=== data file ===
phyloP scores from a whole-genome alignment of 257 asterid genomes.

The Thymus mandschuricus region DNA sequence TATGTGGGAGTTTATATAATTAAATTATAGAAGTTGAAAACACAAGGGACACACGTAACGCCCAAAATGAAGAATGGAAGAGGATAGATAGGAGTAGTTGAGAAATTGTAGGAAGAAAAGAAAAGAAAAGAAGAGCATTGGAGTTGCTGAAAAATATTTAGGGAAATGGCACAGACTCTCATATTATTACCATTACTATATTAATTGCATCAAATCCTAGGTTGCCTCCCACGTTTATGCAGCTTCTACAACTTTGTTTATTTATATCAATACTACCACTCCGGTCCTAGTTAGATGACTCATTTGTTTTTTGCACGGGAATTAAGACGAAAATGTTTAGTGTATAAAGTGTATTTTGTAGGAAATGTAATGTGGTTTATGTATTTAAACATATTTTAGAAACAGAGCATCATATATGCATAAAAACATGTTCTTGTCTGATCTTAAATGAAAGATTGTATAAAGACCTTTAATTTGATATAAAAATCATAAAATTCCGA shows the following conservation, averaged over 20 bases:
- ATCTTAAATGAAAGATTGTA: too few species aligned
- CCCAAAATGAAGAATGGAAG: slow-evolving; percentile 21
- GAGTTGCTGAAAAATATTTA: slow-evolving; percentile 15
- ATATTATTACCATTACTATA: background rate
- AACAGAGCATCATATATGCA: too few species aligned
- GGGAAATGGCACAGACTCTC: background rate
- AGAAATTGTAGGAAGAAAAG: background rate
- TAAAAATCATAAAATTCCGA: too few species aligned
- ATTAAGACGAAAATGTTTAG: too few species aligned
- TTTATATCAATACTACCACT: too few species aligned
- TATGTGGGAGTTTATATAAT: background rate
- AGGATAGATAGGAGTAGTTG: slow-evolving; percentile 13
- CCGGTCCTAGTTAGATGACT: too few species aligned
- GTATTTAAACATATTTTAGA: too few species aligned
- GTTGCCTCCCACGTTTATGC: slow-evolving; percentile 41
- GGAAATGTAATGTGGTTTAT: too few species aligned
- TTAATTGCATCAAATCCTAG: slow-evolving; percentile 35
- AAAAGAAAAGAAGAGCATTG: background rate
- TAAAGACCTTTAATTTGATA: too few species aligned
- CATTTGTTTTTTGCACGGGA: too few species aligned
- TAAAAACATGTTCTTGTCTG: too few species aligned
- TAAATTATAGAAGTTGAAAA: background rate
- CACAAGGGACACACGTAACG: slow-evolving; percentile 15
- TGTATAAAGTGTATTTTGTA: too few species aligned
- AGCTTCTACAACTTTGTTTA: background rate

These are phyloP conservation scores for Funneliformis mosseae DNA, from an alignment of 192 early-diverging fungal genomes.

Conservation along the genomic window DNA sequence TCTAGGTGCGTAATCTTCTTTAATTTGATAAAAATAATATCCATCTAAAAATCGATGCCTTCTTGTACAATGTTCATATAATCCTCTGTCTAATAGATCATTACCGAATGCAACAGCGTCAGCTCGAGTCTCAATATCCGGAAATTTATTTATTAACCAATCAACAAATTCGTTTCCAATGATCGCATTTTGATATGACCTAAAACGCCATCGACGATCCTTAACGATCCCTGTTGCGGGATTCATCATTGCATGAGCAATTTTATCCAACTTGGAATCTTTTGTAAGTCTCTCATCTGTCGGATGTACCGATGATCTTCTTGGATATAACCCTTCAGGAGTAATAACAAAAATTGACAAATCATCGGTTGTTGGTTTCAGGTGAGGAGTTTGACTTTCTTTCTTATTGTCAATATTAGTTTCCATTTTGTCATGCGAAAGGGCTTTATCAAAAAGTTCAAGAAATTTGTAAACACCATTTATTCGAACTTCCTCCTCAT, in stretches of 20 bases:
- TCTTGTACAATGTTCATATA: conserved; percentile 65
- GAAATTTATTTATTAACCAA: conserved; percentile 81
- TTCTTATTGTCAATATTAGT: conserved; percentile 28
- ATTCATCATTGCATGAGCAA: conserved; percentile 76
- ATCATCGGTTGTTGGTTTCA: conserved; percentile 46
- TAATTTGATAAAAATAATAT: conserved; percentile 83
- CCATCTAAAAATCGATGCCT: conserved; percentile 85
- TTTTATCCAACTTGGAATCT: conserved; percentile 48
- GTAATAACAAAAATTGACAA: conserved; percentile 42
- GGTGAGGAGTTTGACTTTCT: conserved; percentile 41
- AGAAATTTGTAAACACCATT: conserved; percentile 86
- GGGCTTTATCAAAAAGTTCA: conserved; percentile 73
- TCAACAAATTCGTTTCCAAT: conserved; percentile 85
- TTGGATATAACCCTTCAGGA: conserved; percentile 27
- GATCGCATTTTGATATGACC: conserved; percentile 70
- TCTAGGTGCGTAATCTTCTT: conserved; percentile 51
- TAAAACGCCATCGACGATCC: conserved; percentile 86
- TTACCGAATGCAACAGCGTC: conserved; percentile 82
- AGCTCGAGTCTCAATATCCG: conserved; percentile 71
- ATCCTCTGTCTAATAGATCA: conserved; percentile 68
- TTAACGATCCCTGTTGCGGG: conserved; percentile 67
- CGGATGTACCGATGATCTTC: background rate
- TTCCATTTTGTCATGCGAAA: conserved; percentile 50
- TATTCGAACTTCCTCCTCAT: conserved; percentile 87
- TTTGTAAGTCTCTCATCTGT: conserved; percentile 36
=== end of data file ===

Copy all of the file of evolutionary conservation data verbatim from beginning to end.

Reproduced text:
phyloP scores from a whole-genome alignment of 257 asterid genomes.

The Thymus mandschuricus region DNA sequence TATGTGGGAGTTTATATAATTAAATTATAGAAGTTGAAAACACAAGGGACACACGTAACGCCCAAAATGAAGAATGGAAGAGGATAGATAGGAGTAGTTGAGAAATTGTAGGAAGAAAAGAAAAGAAAAGAAGAGCATTGGAGTTGCTGAAAAATATTTAGGGAAATGGCACAGACTCTCATATTATTACCATTACTATATTAATTGCATCAAATCCTAGGTTGCCTCCCACGTTTATGCAGCTTCTACAACTTTGTTTATTTATATCAATACTACCACTCCGGTCCTAGTTAGATGACTCATTTGTTTTTTGCACGGGAATTAAGACGAAAATGTTTAGTGTATAAAGTGTATTTTGTAGGAAATGTAATGTGGTTTATGTATTTAAACATATTTTAGAAACAGAGCATCATATATGCATAAAAACATGTTCTTGTCTGATCTTAAATGAAAGATTGTATAAAGACCTTTAATTTGATATAAAAATCATAAAATTCCGA shows the following conservation, averaged over 20 bases:
- ATCTTAAATGAAAGATTGTA: too few species aligned
- CCCAAAATGAAGAATGGAAG: slow-evolving; percentile 21
- GAGTTGCTGAAAAATATTTA: slow-evolving; percentile 15
- ATATTATTACCATTACTATA: background rate
- AACAGAGCATCATATATGCA: too few species aligned
- GGGAAATGGCACAGACTCTC: background rate
- AGAAATTGTAGGAAGAAAAG: background rate
- TAAAAATCATAAAATTCCGA: too few species aligned
- ATTAAGACGAAAATGTTTAG: too few species aligned
- TTTATATCAATACTACCACT: too few species aligned
- TATGTGGGAGTTTATATAAT: background rate
- AGGATAGATAGGAGTAGTTG: slow-evolving; percentile 13
- CCGGTCCTAGTTAGATGACT: too few species aligned
- GTATTTAAACATATTTTAGA: too few species aligned
- GTTGCCTCCCACGTTTATGC: slow-evolving; percentile 41
- GGAAATGTAATGTGGTTTAT: too few species aligned
- TTAATTGCATCAAATCCTAG: slow-evolving; percentile 35
- AAAAGAAAAGAAGAGCATTG: background rate
- TAAAGACCTTTAATTTGATA: too few species aligned
- CATTTGTTTTTTGCACGGGA: too few species aligned
- TAAAAACATGTTCTTGTCTG: too few species aligned
- TAAATTATAGAAGTTGAAAA: background rate
- CACAAGGGACACACGTAACG: slow-evolving; percentile 15
- TGTATAAAGTGTATTTTGTA: too few species aligned
- AGCTTCTACAACTTTGTTTA: background rate

These are phyloP conservation scores for Funneliformis mosseae DNA, from an alignment of 192 early-diverging fungal genomes.

Conservation along the genomic window DNA sequence TCTAGGTGCGTAATCTTCTTTAATTTGATAAAAATAATATCCATCTAAAAATCGATGCCTTCTTGTACAATGTTCATATAATCCTCTGTCTAATAGATCATTACCGAATGCAACAGCGTCAGCTCGAGTCTCAATATCCGGAAATTTATTTATTAACCAATCAACAAATTCGTTTCCAATGATCGCATTTTGATATGACCTAAAACGCCATCGACGATCCTTAACGATCCCTGTTGCGGGATTCATCATTGCATGAGCAATTTTATCCAACTTGGAATCTTTTGTAAGTCTCTCATCTGTCGGATGTACCGATGATCTTCTTGGATATAACCCTTCAGGAGTAATAACAAAAATTGACAAATCATCGGTTGTTGGTTTCAGGTGAGGAGTTTGACTTTCTTTCTTATTGTCAATATTAGTTTCCATTTTGTCATGCGAAAGGGCTTTATCAAAAAGTTCAAGAAATTTGTAAACACCATTTATTCGAACTTCCTCCTCAT, in stretches of 20 bases:
- TCTTGTACAATGTTCATATA: conserved; percentile 65
- GAAATTTATTTATTAACCAA: conserved; percentile 81
- TTCTTATTGTCAATATTAGT: conserved; percentile 28
- ATTCATCATTGCATGAGCAA: conserved; percentile 76
- ATCATCGGTTGTTGGTTTCA: conserved; percentile 46
- TAATTTGATAAAAATAATAT: conserved; percentile 83
- CCATCTAAAAATCGATGCCT: conserved; percentile 85
- TTTTATCCAACTTGGAATCT: conserved; percentile 48
- GTAATAACAAAAATTGACAA: conserved; percentile 42
- GGTGAGGAGTTTGACTTTCT: conserved; percentile 41
- AGAAATTTGTAAACACCATT: conserved; percentile 86
- GGGCTTTATCAAAAAGTTCA: conserved; percentile 73
- TCAACAAATTCGTTTCCAAT: conserved; percentile 85
- TTGGATATAACCCTTCAGGA: conserved; percentile 27
- GATCGCATTTTGATATGACC: conserved; percentile 70
- TCTAGGTGCGTAATCTTCTT: conserved; percentile 51
- TAAAACGCCATCGACGATCC: conserved; percentile 86
- TTACCGAATGCAACAGCGTC: conserved; percentile 82
- AGCTCGAGTCTCAATATCCG: conserved; percentile 71
- ATCCTCTGTCTAATAGATCA: conserved; percentile 68
- TTAACGATCCCTGTTGCGGG: conserved; percentile 67
- CGGATGTACCGATGATCTTC: background rate
- TTCCATTTTGTCATGCGAAA: conserved; percentile 50
- TATTCGAACTTCCTCCTCAT: conserved; percentile 87
- TTTGTAAGTCTCTCATCTGT: conserved; percentile 36